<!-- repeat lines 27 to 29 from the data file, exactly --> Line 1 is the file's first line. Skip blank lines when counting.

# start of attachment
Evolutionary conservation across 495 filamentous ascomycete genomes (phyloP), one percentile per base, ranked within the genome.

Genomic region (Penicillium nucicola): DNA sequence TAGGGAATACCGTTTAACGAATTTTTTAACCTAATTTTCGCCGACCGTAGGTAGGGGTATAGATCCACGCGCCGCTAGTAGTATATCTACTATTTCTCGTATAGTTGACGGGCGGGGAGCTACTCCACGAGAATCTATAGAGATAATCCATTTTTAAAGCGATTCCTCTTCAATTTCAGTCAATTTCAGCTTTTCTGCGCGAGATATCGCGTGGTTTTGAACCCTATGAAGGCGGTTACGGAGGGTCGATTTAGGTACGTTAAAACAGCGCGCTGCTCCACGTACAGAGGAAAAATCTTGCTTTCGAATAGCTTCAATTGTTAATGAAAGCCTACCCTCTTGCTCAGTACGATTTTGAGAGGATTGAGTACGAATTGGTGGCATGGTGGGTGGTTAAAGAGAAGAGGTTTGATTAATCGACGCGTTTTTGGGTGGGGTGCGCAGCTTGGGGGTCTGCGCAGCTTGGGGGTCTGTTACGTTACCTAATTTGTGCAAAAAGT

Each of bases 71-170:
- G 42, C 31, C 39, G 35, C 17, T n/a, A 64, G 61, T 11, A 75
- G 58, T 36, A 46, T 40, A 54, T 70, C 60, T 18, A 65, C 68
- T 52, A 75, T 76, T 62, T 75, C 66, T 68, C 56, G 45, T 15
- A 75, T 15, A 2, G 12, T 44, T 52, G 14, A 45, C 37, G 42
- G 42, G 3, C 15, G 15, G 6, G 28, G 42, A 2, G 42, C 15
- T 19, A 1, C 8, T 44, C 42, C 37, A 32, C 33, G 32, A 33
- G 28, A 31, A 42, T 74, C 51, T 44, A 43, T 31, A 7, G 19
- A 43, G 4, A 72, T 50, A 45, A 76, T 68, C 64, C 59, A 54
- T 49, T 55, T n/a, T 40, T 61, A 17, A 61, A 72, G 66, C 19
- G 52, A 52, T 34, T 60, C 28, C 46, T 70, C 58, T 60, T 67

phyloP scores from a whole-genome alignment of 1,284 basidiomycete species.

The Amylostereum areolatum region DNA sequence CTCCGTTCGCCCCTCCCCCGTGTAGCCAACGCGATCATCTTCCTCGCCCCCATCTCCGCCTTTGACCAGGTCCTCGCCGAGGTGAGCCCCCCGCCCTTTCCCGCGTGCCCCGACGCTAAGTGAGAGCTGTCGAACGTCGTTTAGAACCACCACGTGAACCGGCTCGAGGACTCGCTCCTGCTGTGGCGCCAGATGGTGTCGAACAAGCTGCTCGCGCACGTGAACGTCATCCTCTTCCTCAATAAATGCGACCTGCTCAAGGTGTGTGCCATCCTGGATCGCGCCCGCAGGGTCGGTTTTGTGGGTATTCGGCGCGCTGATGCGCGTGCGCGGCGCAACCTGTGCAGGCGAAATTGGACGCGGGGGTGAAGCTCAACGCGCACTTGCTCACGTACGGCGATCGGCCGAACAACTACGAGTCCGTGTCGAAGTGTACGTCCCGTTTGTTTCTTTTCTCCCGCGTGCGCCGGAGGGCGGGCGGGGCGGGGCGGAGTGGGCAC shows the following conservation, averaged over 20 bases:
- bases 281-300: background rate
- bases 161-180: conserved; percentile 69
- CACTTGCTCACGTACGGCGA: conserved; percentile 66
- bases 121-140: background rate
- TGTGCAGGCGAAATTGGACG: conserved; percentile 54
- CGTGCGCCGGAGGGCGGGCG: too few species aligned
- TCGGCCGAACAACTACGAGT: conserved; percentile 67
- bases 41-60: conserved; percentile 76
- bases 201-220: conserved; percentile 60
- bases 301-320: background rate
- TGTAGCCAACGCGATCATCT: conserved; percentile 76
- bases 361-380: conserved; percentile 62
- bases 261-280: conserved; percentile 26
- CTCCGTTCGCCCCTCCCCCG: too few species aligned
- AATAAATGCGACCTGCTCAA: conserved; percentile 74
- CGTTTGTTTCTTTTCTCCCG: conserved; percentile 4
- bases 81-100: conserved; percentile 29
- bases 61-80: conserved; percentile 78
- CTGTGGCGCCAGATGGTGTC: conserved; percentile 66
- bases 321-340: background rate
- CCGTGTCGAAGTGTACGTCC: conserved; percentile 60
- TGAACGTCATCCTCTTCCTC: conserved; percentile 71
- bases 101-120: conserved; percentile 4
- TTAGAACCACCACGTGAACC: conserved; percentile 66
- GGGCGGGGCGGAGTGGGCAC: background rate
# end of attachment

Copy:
- bases 361-380: conserved; percentile 62
- bases 261-280: conserved; percentile 26
- CTCCGTTCGCCCCTCCCCCG: too few species aligned